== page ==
Iran Nuclear NewsIran Test Fires Advanced Torpedo

Iran Test Fires Advanced Torpedo


Iran Focus 

London, 10 May – The Iranian Regime tested a high-tech torpedo near the Strait of Hormuz on Sunday, according to US officials.

The Iranian missile, called Hoot, is supposed to be based on a Russian model (the Soviet-era Russian VA-111 Shkval) which is considered to be the fastest in the world.

The Russian model is capable of travelling 200 miles per hour (four times the speed of an average torpedo), by using a technique known as supercaptivation. According to security analysis group IHS Jane 360, this involves vaporising the water around the torpedo.

The Iranian version, which was first seen in low-quality footage from 2006 and again in 2015, is reportedly capable of speeds up to 250 miles per hour and has a range of about six miles.

Although the Iranian Regime has not yet confirmed their test, which reportedly was done to evaluate the speed as it was not aimed at any particular target, they have been particularly vocal about increased military funding and attempting to show off their military might.

Iran is currently in the midst of fighting two civil wars (Syria, propping up the Assad dictatorship, and Yemen, trying to overthrow the internationally recognised government) as well as funding terrorist activity throughout the region.

It is also on the opposite sides in these wars to the US and Saudi Arabia; two countries with far greater military power than Iran, who are unlikely to be intimidated by military parades and missile tests.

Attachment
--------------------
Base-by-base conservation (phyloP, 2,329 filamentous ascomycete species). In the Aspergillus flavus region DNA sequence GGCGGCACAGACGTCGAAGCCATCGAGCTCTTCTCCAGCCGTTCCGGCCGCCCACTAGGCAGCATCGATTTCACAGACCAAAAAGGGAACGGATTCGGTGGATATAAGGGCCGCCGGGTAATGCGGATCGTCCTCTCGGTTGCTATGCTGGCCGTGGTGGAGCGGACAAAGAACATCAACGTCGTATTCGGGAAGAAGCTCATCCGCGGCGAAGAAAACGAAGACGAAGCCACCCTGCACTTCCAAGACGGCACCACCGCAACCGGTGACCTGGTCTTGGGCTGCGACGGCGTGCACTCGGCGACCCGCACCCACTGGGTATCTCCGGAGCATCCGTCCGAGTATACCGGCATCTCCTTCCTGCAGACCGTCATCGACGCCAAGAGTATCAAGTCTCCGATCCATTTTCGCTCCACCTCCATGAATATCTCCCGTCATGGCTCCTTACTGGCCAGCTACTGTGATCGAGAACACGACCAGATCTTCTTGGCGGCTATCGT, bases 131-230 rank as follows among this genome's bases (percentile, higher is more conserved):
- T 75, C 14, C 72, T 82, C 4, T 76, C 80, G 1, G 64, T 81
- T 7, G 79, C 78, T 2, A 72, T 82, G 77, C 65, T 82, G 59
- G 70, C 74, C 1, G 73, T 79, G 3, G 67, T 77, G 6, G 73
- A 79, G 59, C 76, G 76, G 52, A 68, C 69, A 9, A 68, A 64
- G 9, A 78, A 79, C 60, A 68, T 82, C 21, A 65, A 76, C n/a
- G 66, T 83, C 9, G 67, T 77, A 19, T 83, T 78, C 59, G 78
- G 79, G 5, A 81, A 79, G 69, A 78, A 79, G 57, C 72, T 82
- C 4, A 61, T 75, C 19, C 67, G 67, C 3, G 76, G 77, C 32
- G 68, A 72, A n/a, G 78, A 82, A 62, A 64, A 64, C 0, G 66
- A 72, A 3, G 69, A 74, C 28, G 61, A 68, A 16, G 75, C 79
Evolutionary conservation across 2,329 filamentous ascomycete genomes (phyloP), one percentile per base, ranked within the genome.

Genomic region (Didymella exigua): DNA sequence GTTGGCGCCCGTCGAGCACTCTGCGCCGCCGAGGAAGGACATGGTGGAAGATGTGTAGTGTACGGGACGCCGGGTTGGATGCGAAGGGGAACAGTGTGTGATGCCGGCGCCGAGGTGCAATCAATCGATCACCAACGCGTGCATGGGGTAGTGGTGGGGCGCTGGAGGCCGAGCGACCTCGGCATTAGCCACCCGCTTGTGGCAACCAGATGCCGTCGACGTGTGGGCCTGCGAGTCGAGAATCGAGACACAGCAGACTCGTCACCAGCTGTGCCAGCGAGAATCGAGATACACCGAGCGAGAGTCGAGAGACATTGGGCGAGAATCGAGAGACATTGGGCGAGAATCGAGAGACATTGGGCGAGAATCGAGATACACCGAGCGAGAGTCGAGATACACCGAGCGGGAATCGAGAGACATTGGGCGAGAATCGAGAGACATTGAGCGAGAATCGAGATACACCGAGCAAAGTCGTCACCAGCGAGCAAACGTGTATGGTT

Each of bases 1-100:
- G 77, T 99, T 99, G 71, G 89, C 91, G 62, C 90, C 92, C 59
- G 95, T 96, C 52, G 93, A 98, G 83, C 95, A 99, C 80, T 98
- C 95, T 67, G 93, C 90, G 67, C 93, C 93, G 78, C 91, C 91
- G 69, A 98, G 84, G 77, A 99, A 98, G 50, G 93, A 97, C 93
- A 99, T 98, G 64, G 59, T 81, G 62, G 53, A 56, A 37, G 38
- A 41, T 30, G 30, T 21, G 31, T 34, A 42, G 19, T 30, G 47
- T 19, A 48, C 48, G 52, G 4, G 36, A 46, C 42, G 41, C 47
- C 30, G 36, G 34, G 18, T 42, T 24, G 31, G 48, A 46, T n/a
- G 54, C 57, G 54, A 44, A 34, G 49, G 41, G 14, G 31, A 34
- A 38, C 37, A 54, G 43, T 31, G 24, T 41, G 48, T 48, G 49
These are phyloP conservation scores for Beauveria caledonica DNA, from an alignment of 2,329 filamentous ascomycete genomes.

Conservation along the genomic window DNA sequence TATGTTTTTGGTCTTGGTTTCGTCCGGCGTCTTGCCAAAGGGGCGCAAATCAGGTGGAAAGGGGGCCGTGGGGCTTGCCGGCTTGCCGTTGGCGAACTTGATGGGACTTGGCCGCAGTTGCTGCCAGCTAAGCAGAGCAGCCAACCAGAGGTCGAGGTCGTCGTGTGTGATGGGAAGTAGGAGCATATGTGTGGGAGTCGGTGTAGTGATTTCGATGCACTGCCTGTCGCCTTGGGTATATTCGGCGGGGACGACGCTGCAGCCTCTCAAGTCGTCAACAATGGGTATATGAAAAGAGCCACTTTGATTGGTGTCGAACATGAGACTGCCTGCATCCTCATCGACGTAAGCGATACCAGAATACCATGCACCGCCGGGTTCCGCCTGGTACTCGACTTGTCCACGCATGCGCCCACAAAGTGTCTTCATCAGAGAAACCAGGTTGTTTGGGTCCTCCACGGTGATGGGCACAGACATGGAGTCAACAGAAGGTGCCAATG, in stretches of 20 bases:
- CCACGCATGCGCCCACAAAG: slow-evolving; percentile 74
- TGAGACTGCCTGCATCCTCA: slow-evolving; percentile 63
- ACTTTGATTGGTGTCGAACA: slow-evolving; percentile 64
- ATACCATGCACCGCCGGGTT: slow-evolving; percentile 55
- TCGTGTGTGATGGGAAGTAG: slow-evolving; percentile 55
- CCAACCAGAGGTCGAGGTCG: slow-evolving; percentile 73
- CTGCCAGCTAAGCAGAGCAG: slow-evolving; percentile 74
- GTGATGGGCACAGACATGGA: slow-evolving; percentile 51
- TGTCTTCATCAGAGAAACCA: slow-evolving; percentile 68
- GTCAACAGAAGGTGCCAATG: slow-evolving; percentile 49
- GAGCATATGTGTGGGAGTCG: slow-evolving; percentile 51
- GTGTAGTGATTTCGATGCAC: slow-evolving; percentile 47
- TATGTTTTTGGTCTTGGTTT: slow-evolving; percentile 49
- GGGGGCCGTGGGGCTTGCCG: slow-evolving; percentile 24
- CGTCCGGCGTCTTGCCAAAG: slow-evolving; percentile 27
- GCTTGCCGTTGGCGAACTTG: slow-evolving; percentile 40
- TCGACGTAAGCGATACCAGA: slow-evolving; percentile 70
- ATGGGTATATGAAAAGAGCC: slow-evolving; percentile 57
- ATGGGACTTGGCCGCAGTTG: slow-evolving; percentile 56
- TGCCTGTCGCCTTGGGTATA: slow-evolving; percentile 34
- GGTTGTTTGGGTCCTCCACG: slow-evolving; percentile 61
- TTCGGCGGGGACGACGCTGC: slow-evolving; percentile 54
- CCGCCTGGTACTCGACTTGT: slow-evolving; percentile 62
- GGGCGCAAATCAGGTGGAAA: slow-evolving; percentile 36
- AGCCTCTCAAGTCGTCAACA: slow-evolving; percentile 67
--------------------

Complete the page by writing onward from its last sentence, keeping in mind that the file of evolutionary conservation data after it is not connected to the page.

It also appears that this missile test does not violate the nuclear deal, which restricts Iran’s development of nuclear weapons (although they have violated it in other ways), or the United Nations resolutions against ballistic missile tests (although, they have also violated that in recent months).

However, it could antagonise and infuriate Donald Trump who despised the nuclear deal and vowed to be tough on Iran for infractions like this. And he’s not the only one in his administration to feel this way.

Last month, Secretary of State Rex Tillerson delivered a report to Congress that stated that Iran was mostly in compliance with the nuclear deal (before the reports of a secret site were revealed) but he still referred to the deal as a “failure” which couldn’t prevent Iran from obtaining nuclear weapons.

Iranian Foreign Minister, Javad Zarif, called these comments “worn out US accusations”. For its part, Iran has always denied that its nuclear weapons programme was for military purposes, but just how do you use nuclear weapons peacefully?

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